I have to admit that when Dad Sneakers first surfaced I HATED them with a passion, I just could not understand why anyone would ever think to design and then approve the production of such ugly trainers and think it was okay. Fashion is meant to be nice and these were ugly so I was confused af. Like literally, I thought all sorts of crimes of fashion were being committed and never did I ever think that I would wear them or be writing a blog post about how much I love them but here we are. Isn’t the world just full of surprises? I feel like they are the sort of thing that you have to see a million times, styled in a million different ways in order to learn to love them because for me the more I see something the more I learn to like it. There’s just something about ugly shoes that make you love them and I really wish I knew what it was because maybe It would help me come to my senses.
“I think these [luxury] houses took a long look in the mirror and realised that they were doing some things wrong and that culture was moving against them,” says Trunzo. “The tides were turning and they have to embrace what is going on, on a street level.”
This statement is so powerful in explaining how times are changing and how streetwear is taking over fashion and that if luxury brands aren’t up to date with this new generation they will eventually become irrelevant. This is why they are making these ‘ugly’ trainers – because they want to remain mainstream, trainers are no longer just sold by sports brands, anyone who is anyone sells sneakers in this era.
I personally think Dad Sneakers are fun, vibrant and so 90s. If you know me you know I am OBSESSED with 90s fashion! What is there not to love about the 90s? To me, it was the foundation of young peoples style and a turning point for fashion in so many ways, I could literally go on and on about it. The revival of this trend only goes to further prove my point that trends keep coming back better than ever and people are loving it, so forget the classic trainers, don’t be boring, go crazy with your style, be bold and get yourself a pair of ‘ugly’ trainers. Big soles, bright colours, bold logos and bulbous shapes are the only way to go this year when it comes to your sneaker choices!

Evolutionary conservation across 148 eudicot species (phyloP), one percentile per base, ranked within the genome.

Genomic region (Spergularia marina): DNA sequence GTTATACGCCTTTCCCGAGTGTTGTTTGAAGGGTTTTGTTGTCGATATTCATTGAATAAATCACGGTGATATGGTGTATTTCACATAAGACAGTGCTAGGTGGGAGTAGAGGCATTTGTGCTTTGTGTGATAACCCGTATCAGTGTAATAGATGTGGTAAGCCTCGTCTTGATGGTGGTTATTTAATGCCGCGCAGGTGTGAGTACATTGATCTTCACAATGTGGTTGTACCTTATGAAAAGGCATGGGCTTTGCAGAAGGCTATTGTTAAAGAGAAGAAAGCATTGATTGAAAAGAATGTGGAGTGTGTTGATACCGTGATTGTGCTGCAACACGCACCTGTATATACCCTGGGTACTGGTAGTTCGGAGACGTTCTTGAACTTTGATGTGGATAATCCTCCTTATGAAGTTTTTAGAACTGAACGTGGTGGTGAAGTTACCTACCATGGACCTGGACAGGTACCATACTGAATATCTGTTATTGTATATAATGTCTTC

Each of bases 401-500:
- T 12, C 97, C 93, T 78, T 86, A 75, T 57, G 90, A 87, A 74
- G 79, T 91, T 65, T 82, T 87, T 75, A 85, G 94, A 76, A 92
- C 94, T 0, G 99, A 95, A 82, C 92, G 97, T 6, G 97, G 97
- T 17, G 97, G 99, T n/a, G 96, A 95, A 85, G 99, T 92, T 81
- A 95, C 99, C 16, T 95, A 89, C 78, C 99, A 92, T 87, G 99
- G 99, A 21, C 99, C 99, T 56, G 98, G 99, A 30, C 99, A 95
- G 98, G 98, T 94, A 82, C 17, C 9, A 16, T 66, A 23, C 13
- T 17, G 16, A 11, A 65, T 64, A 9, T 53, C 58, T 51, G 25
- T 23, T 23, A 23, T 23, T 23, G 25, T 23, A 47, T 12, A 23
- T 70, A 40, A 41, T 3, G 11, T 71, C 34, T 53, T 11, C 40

Here are some of my favourite;
Balenciaga Triple S – black verision
Stella Mccartney Eclypse trainers
Will my obsession with bags ever stop? No I don’t think so, one day I will without a doubt have an entire walk in closet just to keep my bag collection! I am speaking it into existence! 2018 has had me obsessing over cross body bags, their small, convenient and more importantly you can run if need be with them. They’re perfect for everyday But of course my love for the classic tote will never stop! This summer we all need to embrace colour, no more keeping it boring with black and brown bags – go out of your comfort zone – who cares if the colour of your bag doesn’t match your outfit, with a bag as expensive as these I will wear them to their death.
Here are the designer bags I think you should invest in this summer.
Incase you missed it, during PFW last year in October Stella McCartney unveild her SS18 collection and there was a lot of controversy around it, the brand incorporated Ankara designs into their new collection to create dresses, jumpsuits and tops and people were pretty angry. Ankara, which is also known as wax print, is a popular pattern in West African countries like Nigeria, according to All Things Ankara. The print is distinguished by bright colors, tribal designs, and cotton material. It’s frequently used on dresses and is popular for everyday and formal outfits.
“Are we going to talk about Stella McCartney using Ankara prints, meanwhile there was only ONE African model on her runway?!” asked writer Amarachi Nwosu on Twitter, while OkayAfrica accused the designer of “fashion colonialism,” requesting that Western designers “please stop taking designs that Africans have been wearing for years, calling them your own, and charging people out the ass for them.”
As someone who is African I completely get where people were coming from, first of all they could have at least have had the decency to hire more black models to represent the culture behind the designs rather than have white models wearing them, this is where I believe Stella McCartney went wrong. Secondly, anyone of sound mind would never spend £3000 on an Ankara style item when there are so many amazing and underrated African style designers out there that sell great quality pieces for less 2% of the price. Last year during my annual trip back to Zimbabwe I had my local tailor make me 3 Ankara style tops for £4 each and yet Stella McCartney are out here trying to rip off by putting £3000 on a piece of cotton I can buy back home.
“The prints were about celebrating a unique textile craftsmanship, its culture and highlighting its heritage,” Stella McCartney chief marketing officer Stephane Jaspar told Fashionista via email.